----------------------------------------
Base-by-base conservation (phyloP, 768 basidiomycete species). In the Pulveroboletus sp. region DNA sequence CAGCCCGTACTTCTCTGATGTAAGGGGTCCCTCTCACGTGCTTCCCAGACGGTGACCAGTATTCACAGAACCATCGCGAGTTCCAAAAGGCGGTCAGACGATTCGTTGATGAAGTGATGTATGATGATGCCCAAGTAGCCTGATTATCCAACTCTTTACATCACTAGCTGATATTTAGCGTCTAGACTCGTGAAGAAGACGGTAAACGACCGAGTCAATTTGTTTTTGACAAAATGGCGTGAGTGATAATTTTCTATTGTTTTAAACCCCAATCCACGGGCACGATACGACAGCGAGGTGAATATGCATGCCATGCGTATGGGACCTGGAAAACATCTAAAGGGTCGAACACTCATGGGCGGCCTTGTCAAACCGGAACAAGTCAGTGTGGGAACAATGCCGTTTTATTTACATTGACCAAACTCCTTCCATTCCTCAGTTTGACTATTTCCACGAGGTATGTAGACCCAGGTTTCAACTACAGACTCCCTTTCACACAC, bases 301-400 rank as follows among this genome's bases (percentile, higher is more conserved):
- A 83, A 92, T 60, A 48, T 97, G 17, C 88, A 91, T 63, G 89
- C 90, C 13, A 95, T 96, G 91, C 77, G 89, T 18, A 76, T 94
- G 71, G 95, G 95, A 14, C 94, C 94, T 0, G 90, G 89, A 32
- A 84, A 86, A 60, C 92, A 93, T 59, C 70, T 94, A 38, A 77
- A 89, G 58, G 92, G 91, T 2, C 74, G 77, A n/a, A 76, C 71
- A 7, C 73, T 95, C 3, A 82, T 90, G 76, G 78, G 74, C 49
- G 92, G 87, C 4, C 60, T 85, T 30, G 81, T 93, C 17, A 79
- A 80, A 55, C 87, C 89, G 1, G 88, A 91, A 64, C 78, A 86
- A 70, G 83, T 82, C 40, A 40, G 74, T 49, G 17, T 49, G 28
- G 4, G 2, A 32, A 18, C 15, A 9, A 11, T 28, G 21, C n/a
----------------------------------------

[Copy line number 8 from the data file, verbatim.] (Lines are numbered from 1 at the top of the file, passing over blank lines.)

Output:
- G 92, G 87, C 4, C 60, T 85, T 30, G 81, T 93, C 17, A 79